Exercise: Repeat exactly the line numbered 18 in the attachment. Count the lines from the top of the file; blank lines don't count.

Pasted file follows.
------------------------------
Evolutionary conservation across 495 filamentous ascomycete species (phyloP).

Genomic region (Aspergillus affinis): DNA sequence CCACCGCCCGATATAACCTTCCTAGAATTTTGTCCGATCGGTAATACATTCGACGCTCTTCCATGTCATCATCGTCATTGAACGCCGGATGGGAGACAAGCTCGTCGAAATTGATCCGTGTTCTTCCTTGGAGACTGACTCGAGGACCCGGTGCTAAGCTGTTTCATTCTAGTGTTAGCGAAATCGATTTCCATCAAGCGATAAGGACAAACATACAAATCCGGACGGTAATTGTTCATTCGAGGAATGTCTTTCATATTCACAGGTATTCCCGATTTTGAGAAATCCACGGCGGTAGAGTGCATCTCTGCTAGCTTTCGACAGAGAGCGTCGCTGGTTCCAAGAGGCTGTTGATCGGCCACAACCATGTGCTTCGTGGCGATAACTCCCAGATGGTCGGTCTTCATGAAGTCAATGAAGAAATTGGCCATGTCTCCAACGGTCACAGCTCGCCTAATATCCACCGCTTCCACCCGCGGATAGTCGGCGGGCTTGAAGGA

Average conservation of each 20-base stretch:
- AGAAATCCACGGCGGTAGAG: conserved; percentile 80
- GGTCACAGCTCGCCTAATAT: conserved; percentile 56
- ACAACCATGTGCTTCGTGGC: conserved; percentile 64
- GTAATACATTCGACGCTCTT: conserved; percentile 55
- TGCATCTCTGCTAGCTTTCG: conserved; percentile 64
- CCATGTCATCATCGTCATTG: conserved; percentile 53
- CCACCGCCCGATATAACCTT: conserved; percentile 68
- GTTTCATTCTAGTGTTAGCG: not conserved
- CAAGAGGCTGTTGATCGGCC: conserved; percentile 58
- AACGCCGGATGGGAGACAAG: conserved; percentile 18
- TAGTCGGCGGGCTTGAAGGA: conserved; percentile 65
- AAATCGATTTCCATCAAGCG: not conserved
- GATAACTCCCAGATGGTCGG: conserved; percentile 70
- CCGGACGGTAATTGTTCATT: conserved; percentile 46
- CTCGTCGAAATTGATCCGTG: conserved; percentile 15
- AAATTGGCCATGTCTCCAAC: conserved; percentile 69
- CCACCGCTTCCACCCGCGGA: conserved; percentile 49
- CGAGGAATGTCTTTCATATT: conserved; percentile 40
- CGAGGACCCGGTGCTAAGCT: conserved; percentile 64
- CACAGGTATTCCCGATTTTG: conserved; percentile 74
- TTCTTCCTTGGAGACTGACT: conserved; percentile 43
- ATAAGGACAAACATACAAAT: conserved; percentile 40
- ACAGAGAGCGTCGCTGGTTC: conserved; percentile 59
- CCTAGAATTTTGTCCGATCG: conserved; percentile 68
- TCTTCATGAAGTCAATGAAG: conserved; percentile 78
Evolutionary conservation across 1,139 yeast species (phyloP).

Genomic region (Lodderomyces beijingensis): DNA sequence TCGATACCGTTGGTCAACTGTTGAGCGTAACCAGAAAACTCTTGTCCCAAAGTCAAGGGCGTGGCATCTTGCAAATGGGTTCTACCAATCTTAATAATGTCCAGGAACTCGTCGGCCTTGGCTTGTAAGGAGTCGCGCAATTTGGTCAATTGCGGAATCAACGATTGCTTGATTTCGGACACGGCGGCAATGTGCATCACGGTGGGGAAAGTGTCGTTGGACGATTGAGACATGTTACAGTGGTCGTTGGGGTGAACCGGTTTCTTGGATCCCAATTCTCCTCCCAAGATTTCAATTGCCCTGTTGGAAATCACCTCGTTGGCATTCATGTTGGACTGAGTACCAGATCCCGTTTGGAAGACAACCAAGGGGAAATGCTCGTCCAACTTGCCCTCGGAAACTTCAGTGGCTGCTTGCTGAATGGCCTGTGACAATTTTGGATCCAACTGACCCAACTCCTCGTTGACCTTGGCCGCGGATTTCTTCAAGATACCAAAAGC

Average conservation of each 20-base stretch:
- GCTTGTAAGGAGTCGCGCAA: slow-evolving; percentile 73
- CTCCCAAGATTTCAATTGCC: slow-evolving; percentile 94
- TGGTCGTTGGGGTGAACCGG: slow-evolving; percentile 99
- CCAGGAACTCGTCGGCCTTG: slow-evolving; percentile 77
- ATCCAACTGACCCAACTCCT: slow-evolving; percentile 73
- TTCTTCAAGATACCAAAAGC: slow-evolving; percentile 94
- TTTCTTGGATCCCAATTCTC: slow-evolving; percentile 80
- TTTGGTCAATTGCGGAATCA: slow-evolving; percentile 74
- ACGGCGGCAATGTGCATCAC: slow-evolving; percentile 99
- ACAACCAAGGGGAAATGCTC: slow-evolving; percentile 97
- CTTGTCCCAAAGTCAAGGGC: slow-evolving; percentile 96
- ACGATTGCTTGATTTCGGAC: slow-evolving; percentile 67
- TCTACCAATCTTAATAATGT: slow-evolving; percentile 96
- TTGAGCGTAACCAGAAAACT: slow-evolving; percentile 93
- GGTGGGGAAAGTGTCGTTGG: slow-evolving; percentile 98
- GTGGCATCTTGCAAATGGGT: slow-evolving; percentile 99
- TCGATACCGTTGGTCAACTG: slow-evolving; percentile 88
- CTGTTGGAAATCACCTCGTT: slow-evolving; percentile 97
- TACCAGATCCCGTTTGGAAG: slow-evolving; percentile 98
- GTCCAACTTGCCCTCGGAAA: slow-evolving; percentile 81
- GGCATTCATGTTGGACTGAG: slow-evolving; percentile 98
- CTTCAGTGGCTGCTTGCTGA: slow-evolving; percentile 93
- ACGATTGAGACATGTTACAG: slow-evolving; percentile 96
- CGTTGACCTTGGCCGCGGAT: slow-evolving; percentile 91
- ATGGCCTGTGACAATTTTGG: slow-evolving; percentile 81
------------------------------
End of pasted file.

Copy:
- CTCGTCGAAATTGATCCGTG: conserved; percentile 15